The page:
Five things dysfunctional parents teach their kids (by omission)
February 11, 2017
I come from a hugely dysfunctional family, who will probably stop speaking to me after reading this, but instead of being a mess, I am organized, flexible, and capable. So don’t tell me dysfunction breeds incompetence.
When I was just ten years old, I babysat kids all the time and no one thought I was too young. I got those kids to bed on time and cleaned up the kitchen before the parents came home. When was the last time your babysitter did that? As a mother of two and a teacher, I've been seeing a disturbing quality in kids – they can't manage their own lives. We could blame the usual suspects, screen time or helicopter parenting, but I think we should consider being a bit more selfish as parents. As an old therapist of mine once said, “Let’s blame this all on your parents and try to figure out what you’re going to do now.” I’d like to share the five things I had to learn on my own because my parents weren't able to help me.
It’s your homework
My parents never asked me if my homework was done. I don’t think it even occurred to them. It was my job. They had enough to do managing the liquor supply, fighting with each other, and getting ready to go out. So, I did my homework and got it in on time. I re-did my homework if I needed to. I didn’t tell my parents how it was going. It was my business. We may have talked about current events and reading books during dinner, but we didn’t rehash my homework. They just didn’t care about it.
I can’t think of a single time my parents played a game with me. They were grown-ups and we were children. We met around the dinner table and occasionally for an outing. We played Monopoly with our siblings and our friends. No adult intervened if one of us got angry and threw the game across the room when he lost. When boredom really kicked in, we read. There was no shortage of books in our house and no one cared which ones we read. I read incredibly inappropriate books like "Fear of Flying" and "Lady Chatterley’s Lover" when I was just eleven, We called that, “Education.”
Save your money
If my parents remembered to give us an allowance, we were psyched. We raced out to Woolworth’s and agonized over the perfect thing to buy. Usually, it was something we could lord over our siblings. My parents had lots of money, they just didn’t dole it out for everything we wanted. I think this was less a result of good parenting and more because they didn’t feel like paying for my stuff, but it worked. When I wanted a car, my dad made me pay for half. He also made me pay for my driver’s ed. and insurance. Every kid I know gets a car when they get their driver’s license. I can’t help but wonder if they are missing out on the feeling of pride after hours of mowing lawns or babysitting kids to have earned the money themselves.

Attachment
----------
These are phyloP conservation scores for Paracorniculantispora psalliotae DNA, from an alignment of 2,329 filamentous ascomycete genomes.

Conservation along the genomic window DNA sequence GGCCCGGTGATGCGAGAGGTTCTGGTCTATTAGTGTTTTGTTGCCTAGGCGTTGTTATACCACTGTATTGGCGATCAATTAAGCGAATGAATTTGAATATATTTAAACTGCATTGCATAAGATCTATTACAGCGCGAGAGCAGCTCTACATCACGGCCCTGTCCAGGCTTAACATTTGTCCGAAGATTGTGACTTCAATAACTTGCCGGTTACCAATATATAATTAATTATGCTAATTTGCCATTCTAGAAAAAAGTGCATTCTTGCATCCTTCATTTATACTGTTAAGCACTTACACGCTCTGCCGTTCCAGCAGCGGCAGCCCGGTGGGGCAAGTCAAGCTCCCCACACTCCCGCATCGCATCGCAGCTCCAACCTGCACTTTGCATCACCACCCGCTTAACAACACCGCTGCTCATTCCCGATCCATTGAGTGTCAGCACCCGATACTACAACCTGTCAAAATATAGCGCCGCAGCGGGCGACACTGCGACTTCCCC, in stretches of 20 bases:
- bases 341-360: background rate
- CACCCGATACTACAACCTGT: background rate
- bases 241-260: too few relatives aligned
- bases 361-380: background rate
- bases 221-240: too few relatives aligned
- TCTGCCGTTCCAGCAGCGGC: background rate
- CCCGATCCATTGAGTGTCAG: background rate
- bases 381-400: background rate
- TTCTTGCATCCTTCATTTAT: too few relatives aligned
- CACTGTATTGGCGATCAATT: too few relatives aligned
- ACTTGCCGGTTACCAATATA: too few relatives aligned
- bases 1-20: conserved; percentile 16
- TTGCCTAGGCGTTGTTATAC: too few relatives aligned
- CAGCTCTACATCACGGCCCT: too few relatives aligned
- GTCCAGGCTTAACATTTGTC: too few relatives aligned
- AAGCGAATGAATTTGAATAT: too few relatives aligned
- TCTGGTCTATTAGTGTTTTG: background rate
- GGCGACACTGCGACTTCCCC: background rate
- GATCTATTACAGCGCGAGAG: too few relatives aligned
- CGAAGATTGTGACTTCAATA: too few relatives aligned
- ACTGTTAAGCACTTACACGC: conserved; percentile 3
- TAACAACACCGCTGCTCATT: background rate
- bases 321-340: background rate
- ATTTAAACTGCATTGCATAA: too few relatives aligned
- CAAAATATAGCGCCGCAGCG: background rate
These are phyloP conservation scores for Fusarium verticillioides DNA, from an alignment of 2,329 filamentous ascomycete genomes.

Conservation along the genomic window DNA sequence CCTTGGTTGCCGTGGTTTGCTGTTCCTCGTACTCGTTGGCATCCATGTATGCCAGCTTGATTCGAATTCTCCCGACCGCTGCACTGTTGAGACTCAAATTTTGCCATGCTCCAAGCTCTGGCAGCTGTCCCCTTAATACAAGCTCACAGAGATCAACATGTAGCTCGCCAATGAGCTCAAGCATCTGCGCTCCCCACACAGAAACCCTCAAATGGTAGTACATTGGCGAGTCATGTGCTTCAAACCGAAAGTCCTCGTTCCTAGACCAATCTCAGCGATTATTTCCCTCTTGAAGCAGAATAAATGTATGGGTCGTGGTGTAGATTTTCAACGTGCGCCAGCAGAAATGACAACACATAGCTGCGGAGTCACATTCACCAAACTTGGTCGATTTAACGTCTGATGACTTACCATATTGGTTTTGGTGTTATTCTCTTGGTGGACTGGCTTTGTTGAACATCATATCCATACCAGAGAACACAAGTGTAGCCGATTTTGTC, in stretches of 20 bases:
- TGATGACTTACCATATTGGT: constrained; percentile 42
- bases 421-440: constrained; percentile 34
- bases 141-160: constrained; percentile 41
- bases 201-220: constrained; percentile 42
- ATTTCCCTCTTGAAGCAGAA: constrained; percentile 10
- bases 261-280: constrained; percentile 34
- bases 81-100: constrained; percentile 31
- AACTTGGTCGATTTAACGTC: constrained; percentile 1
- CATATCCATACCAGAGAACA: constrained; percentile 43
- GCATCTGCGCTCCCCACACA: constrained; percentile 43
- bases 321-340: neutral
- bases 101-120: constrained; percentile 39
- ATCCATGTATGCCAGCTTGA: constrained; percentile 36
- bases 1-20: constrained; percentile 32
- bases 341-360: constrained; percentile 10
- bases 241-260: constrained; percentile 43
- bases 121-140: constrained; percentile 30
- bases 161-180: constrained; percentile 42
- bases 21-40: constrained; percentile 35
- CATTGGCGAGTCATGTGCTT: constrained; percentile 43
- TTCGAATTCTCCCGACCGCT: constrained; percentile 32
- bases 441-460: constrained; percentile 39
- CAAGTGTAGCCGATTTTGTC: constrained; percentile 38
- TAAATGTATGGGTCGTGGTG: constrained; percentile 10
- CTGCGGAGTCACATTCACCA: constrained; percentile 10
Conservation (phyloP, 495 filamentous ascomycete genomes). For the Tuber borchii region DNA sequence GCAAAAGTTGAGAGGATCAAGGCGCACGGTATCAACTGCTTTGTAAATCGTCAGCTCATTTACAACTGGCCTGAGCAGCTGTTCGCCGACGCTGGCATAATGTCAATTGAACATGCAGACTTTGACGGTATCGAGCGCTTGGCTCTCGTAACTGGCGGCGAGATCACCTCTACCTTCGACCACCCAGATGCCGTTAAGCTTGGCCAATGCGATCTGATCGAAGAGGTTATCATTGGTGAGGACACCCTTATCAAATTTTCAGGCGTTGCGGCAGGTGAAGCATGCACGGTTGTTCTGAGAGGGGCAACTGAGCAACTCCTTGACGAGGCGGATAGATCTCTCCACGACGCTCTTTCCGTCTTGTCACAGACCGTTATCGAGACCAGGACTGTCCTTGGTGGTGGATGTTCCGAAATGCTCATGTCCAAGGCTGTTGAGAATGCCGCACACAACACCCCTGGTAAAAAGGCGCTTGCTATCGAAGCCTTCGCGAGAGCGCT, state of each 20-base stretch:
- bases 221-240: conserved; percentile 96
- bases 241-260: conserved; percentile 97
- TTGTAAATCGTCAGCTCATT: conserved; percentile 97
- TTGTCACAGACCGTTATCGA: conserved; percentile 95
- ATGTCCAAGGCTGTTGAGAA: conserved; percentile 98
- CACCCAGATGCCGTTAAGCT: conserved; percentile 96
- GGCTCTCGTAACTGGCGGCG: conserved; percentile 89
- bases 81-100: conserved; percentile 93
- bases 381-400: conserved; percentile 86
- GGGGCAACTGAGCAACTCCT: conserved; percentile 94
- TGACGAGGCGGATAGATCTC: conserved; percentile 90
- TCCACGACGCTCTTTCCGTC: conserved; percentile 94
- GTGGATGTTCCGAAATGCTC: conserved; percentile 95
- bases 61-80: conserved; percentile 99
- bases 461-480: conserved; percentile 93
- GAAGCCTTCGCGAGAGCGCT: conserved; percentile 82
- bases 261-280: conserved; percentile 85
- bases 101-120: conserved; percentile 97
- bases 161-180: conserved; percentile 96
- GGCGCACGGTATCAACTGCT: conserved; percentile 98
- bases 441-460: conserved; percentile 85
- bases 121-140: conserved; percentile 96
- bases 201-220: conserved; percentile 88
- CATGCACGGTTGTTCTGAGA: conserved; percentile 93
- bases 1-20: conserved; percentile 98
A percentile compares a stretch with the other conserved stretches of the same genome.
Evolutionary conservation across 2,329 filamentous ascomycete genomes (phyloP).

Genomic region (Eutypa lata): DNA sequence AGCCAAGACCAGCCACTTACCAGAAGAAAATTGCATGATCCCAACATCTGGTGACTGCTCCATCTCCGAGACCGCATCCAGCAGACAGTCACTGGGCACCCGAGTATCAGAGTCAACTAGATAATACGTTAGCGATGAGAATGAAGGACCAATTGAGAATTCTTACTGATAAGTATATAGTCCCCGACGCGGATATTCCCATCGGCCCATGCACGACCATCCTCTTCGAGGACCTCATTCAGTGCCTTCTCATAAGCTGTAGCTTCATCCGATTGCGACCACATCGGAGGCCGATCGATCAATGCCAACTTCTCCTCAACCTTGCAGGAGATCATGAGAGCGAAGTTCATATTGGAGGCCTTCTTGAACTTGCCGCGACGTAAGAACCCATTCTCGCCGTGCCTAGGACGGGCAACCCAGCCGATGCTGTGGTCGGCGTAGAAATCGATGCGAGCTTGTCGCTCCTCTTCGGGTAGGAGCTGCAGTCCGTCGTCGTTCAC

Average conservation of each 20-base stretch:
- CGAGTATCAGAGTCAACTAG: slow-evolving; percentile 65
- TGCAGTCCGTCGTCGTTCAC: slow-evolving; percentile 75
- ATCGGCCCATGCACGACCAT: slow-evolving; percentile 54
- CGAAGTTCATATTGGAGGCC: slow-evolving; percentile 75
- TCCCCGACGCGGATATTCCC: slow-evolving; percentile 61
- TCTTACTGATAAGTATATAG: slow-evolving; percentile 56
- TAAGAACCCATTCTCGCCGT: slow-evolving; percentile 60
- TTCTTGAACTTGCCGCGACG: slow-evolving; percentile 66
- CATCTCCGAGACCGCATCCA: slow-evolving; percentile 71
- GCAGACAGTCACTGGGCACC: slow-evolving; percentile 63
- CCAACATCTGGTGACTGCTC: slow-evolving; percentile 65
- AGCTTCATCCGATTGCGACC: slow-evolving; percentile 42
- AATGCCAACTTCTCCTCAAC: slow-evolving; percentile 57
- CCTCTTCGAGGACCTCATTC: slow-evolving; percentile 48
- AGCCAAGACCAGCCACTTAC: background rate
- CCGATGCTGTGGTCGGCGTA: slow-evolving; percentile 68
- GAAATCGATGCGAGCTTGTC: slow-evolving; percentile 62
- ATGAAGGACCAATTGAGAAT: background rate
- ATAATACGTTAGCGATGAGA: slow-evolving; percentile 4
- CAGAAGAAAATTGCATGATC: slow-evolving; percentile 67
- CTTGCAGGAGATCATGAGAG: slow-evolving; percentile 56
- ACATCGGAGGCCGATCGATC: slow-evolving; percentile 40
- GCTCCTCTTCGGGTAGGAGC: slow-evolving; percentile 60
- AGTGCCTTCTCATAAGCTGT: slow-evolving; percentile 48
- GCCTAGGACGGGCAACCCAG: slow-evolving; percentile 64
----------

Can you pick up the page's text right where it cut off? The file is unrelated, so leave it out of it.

Do the dishes
After dinner each night, my parents refilled their scotch and sodas before heading into the library to watch TV. They didn’t even clear their own plates, that was our job and, though we fought about it incessantly, it got done. We had three interchangeable jobs: setting the table, clearing and loading the dishwasher, and hand washing the pots, pans, and knives. We threw food out the window of our NYC apartment. We sprayed each other with the kitchen faucet sprayer. We kicked each other and yelled. My parents watched TV and drank their drinks. Not an ideal situation, but my kitchen is generally spotless now.
Manage your time
When all is said and done, having narcissistic parents means you have to pay attention to where you need to be and what you need to be doing. Nobody is waking you up on time. My mother did make us breakfast every single morning, but she did not notice what time it was. She was not saying, “go get your stuff, it’s time for school.” So I watch the clock and I’m on time. In fact, I’m often early. I think it’s a residual effect of having to pay close attention when I was younger.You don't need to get your kid’s stuff accomplished and in on time. They aren’t learning anything if you do. Should you just pour yourself a drink and hope no one hits each other, or just grab that clicker and watch Jeopardy while your kids are doing the dishes? Well...
The five characteristics above are necessary for a person’s success and they are not learned by forcing a young person to obey. You can't do it for them, parents. Let it go.